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Mindful : June 2013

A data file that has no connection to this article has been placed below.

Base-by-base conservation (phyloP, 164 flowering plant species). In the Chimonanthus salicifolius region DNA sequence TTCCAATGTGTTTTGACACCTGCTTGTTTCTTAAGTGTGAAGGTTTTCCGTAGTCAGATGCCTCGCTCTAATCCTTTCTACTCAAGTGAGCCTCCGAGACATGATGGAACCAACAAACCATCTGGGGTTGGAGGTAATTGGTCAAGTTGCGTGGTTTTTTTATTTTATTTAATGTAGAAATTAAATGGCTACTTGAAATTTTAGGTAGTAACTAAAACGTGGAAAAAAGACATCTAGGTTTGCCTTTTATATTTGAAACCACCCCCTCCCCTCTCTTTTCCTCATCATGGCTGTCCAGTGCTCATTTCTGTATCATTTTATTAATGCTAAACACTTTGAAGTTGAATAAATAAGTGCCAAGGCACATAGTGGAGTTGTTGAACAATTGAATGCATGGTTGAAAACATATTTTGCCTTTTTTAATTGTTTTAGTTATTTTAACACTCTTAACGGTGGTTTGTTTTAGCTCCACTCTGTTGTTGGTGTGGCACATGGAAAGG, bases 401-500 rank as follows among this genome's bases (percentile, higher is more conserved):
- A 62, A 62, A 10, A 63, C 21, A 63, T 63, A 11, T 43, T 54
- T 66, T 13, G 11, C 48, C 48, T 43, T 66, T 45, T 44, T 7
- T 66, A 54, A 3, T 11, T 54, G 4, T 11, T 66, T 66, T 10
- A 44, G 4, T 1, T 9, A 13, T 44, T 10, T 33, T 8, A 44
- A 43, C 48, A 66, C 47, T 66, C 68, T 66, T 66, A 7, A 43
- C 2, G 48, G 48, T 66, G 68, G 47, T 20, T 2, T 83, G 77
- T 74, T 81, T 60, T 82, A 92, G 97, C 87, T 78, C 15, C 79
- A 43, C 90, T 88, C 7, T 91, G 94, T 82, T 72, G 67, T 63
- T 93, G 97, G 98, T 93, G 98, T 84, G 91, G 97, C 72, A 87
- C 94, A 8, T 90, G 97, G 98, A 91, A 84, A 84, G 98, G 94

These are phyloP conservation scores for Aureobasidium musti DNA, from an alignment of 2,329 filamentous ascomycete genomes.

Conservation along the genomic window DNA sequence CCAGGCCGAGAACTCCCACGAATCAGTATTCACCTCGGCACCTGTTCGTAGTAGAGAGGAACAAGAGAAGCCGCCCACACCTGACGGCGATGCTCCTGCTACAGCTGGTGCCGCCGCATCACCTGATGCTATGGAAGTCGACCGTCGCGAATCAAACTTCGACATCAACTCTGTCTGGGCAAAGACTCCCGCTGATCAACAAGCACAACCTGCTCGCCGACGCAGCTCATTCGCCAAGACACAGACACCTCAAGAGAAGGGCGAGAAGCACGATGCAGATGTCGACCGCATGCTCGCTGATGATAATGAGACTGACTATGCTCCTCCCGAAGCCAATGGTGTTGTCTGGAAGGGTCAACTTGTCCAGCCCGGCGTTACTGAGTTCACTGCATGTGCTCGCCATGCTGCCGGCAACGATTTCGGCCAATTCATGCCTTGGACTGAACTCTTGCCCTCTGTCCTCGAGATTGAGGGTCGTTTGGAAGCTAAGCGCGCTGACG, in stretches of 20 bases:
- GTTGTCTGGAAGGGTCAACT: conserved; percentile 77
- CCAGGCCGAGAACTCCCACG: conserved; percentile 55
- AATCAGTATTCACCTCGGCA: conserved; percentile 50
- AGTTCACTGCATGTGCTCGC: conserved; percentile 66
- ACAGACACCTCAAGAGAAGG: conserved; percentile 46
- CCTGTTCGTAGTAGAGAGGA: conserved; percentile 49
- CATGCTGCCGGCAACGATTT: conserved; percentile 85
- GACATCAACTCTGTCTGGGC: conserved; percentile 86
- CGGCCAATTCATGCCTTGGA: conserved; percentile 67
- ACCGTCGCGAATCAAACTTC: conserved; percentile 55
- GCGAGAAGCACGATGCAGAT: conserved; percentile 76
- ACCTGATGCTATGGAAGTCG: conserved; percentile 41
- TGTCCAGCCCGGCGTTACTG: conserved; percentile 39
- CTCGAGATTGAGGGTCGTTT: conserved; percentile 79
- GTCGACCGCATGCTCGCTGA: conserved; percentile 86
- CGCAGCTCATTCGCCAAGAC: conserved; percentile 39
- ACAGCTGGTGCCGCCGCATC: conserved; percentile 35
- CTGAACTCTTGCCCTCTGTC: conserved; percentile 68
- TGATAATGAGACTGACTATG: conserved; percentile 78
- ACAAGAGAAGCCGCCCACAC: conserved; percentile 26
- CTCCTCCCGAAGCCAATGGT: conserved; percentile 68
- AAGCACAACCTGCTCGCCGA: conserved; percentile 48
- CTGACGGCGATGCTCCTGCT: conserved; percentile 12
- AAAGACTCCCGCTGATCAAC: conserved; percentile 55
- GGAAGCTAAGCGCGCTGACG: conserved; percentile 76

life 58 mindful June 2013 Use your tongue (and ears) Communication. Are you for it or against it? I know the answer should be obvious, but I ask because some guys are against it.IknowIam.Ohsure,Ihaveafew high-minded rhetorical points to ma ke about the va lue of communication. (After all, I do it for a living). But sometimes my ideals and professional experience don’t translate into actions—or rather, words— at home. Just ask my wife. Women often struggle with commu- nication as well. Particularly, says Lucas, when they subsume their needs to oth- ers’ or are afraid to speak up about what they want. In the Brown University study, Silverstein a nd her colleagues found that mindfulness was especially helpful to women because it helps in getting self- judgment out of the way, which leaves all kinds of room for a rousal to be triggered by things they might have previously judged dirty. “Nonjudgment helps in communication with your partner,” she says, “in part because it enables you to say what turns you on.” Of course, there’s more to sexual communication than sex. We have to also be mindful of the emotions we take with us into bed. “I met recently with a man whose marriage is being smothered by the weight of everything unsaid,” writes neuroscientist Rick Hanson (who I’m pretty sure was not thinking of me). “But not talking is what ’s actually blow- ing up their relationship—and, in fact, when people do communicate in a hear t- felt way, it usually evokes support and open-heartedness from others.” Hanson provides some mindful tips for breaking the silence barrier, such as first grounding yourself in good inten- tions and then allowing yourself to expe- rience whatever is arising: feelings, body sensations, wants, memories, images. Try applying those principles when you bring up the death of ora l sex in your rela- tionship. Or a secret desire to dress up as an astronaut or a ballerina. Or whatever. When you’ve been with someone for a long time, it’s normal to fall into a rut. It’s nothing to be ashamed of. But you’re not going to stir things up if you clam up. Speak, my friend. You might find that your girlfriend wants to be the astronaut and you want to be the ballerina. Why not? Try it. And don’t forget: communication involves asking questions, too. So use your ears as well as your tongue, and perhaps strive to understa nd before you try to be understood. Above all, practice: Communicate early and often—and don’t forget to breathe. Maybe even pant. ● “Nonjudgment helps in communication with your partner in part because it enables you to say what turns you on.” Gina Silverstein, researcher at Brown University